In marketing, we use the term touchpoint to describe any place or resource where you as a company contact your customer. Touchpoints might include a physical object like a branded pen or stress ball, or bigger advertisements like a billboard on a major highway.

The most critical touchpoint, however, is your website. More than anything else, your site is the trusted source of information about your practice. When are you open? What do you do? How can I get in touch? Your site should make it easy for people to find critical information about you.

While most business websites function as modern brochures, we see your website as a tool in a playbook that goes further than mere marketing. It’s also the best way to educate your patients, build trust and reinforce your brand (learn more about building your brand here).

How to Develop Content

With a good website and consistent blogging, you can show your expertise both in and out of the clinic. While the content won’t write itself, it’s not as hard to generate as you may think. It all comes down to documenting the things that your patients already ask about.

We’ll touch on specific ways to develop content for your blog, how to distribute it both on the web and through an app, and how to use your platform as a way to influence patient behavior.

To check your progress and figure out where you should start, ask yourself a couple of questions:

  • Do you already have a website?
  • Are you already blogging?
  • Do you regularly publish new and valuable content?

If you’ve already got every one of these bases covered, then use this content as a refresher. If not, use this as your guide to getting started.


Written content on the web is bountiful—there is a myriad of sources and bloggers. Recently, the term content marketing has become wildly popular. The strategy is this: If your company posts valuable content on the web that people are searching for, they will click on your website and learn about your service. Understand what the most common questions are in your clinic (what exercise should I do for X injury, how can I avoid further injury, what are the best stretching exercises for X, etc.) and write blogs that dive into the answers.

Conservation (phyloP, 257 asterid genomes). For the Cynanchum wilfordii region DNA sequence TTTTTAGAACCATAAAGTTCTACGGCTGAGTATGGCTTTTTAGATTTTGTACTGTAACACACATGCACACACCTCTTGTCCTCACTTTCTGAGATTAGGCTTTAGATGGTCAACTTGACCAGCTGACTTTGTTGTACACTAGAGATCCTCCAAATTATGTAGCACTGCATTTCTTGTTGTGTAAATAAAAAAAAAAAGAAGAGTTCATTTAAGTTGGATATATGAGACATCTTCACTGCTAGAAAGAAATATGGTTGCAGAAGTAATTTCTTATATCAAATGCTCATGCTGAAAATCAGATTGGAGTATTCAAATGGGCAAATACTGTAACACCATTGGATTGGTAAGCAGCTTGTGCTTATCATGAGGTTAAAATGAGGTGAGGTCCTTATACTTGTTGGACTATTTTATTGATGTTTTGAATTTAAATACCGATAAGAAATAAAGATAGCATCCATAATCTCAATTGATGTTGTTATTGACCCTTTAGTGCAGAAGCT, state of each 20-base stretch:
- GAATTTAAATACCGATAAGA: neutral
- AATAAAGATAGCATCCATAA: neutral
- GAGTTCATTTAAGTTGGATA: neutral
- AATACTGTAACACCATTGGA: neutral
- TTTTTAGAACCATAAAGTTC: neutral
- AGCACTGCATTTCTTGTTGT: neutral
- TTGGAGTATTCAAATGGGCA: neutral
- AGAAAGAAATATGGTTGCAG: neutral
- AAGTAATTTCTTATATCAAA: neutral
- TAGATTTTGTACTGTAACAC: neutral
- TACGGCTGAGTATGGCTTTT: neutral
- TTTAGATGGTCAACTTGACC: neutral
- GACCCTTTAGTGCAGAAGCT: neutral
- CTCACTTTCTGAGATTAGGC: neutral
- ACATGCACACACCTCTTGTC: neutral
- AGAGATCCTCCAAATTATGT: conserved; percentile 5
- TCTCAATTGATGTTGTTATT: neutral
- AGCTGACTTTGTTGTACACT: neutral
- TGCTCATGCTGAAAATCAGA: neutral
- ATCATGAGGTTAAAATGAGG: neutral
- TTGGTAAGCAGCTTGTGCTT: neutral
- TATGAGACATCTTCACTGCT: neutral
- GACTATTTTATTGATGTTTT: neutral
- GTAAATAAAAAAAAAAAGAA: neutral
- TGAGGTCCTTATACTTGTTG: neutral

Patient education

In healthcare, we have a unique opportunity to utilize the web as a patient education platform. There is undoubtedly a plethora of health-related content on the internet, but credible information from a trusted source is always welcome.

Think about the most common patient concerns and the questions you find yourself answering over and over again. What if you could point your patients to your blog where you’ve provided the information they need in a well-written post with links to relevant content?

As you build up a library of answers to common questions your customers have, this will also help your SEO (Search Engine Optimization). Now, someone from anywhere in the world can search for an answer to the question you answered, find your site, and soon become a client (or at least an advocate).

With Keet, you can automatically ask clients to leave social reviews after their visit. Combined with patient education, this helps your practice stay at the top of the web and top of mind with patients.

Practical tips for getting started

While starting or redoing your website might sound daunting, if you know where to start and focus your efforts, it will be well worth your time and can pay back big dividends. Here are eight high impact tips to getting started.

  1. Outline the content you want on your website. We recommend starting with these four main pages: homepage, contact us, about us, and a blog section.
  2. Make sure you build a modern, mobile-friendly website.
  3. Add valuable images like team photos, examples of your work and skills, and photos of your clinic. Try to stay away from overwhelming (and cheap) stock photography.
  4. Establish a strategy for the type of content you want to put on your website.
  5. Assign someone the task of making sure your practice’s information stays up to date on your website.
  6. Ensure you have a strong call-to-action across your website.
  7. Keep your brand identity consistent across the web (use your logo, font, and colors on your site, social media, etc.)
  8. To keep your content helpful for patients, avoid using too much jargon and put things in simple terms.
  9. Include customer testimonials to build your credibility (with permission, of course).

Do you have any tips for getting started with a website? Share them in the comments below!


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